Thus while some statutory terms are open to interpretation and construction, others — such as the numerical thresholds at issue in UARG are not. The contrary view — that express statutory terms may give way when necessary to facilitate practical implementation of a statute — was that urged by Justice Breyer in dissent.

Professor Bagley also suggests that the statute can’t be read as offering states incentives to cooperate because “for threats to work, they have to be communicated.”  This argument fails on multiple grounds. First, the text of the statute is plain as day, which is why when I and others read it (long before anyone thought over 30 states would refuse to create exchanges, before the IRS proposed its rule, and when no one had even thought about litigating over this) we saw the limitation.

Conditioning favorable tax treatment on state cooperation is nothing new. Indeed, Congress has used this structure before to condition tax benefits on state cooperation and multiple draft health care reform measures included similar mechanisms. Whether or not this approach is good policy, or would have been adopted had members of Congress anticipated how states might respond, is irrelevant. The Senate bill was not passed with the intention of it becoming law. It was the negotiating draft that was to be merged with the House bill, and in all likelihood the House approach to exchanges would have prevailed.  Yet after Scott Brown was elected there weren’t the votes for this, and there was never a conference report detailing the bill’s provisions.  Finally, if states didn’t see the “threat” it also could be because the IRS disarmed it with the rule.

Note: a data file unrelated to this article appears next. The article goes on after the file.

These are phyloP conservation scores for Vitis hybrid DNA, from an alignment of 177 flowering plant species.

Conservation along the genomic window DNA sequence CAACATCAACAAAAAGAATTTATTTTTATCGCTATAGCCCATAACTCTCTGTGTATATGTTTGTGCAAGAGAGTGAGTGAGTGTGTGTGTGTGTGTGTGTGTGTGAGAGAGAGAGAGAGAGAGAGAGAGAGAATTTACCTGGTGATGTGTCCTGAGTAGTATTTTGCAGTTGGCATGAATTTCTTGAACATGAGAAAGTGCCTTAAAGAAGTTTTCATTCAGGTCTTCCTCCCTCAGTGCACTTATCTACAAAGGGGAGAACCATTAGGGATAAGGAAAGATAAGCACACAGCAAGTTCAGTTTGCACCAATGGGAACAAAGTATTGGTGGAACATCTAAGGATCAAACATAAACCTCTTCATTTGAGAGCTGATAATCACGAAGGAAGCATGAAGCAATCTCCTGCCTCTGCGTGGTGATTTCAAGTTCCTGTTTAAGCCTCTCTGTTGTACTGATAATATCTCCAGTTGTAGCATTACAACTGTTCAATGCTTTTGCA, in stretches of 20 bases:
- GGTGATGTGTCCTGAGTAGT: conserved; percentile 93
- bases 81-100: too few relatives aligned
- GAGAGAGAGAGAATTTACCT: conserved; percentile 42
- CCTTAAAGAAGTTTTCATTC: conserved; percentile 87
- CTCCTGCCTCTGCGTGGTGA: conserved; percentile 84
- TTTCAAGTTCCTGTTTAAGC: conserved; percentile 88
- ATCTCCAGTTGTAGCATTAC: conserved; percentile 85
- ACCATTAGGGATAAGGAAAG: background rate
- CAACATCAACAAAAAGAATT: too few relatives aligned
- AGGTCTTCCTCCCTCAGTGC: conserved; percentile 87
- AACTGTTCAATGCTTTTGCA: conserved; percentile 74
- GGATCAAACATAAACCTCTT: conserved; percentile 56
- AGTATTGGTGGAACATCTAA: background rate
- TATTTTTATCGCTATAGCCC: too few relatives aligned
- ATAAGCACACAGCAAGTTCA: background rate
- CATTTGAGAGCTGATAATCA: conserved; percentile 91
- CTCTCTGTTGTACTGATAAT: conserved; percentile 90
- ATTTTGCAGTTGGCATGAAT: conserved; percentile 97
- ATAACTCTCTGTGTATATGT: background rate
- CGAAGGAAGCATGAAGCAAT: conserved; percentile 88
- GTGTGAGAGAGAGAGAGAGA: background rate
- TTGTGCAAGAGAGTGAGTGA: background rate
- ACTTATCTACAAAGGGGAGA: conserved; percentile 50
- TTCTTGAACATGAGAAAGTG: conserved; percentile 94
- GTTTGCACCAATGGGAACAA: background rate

The PPACA directs that states “shall” create exchanges.  Yet, as we know, the federal government may not commandeer states in this fashion. As the Supreme Court explained in New York v. United States, language commanding the states to act can be interpreted in one of two ways.  First, it can be read literally as an unconstitutional command, in which case it is meaningless. Alternatively, it can be read as indicative of Congress’s preference for state action when it is combined with incentives for state action. In New York, these incentives took the form of both regulatory and fiscal measures, including differential tax treatment for private firms in cooperating states.  Likewise here, the PPACA provided for multiple incentives, such as startup funding for state exchanges and differential tax treatment for those in cooperating states. Yes the PPACA incudes a federal fallback, as is common in federal environmental statutes like the Clean Air Act, but — again like the CAA — it includes other express incentives too.  (Under the CAA, states can lose significant funding, including the lion’s share of federal highway funding.)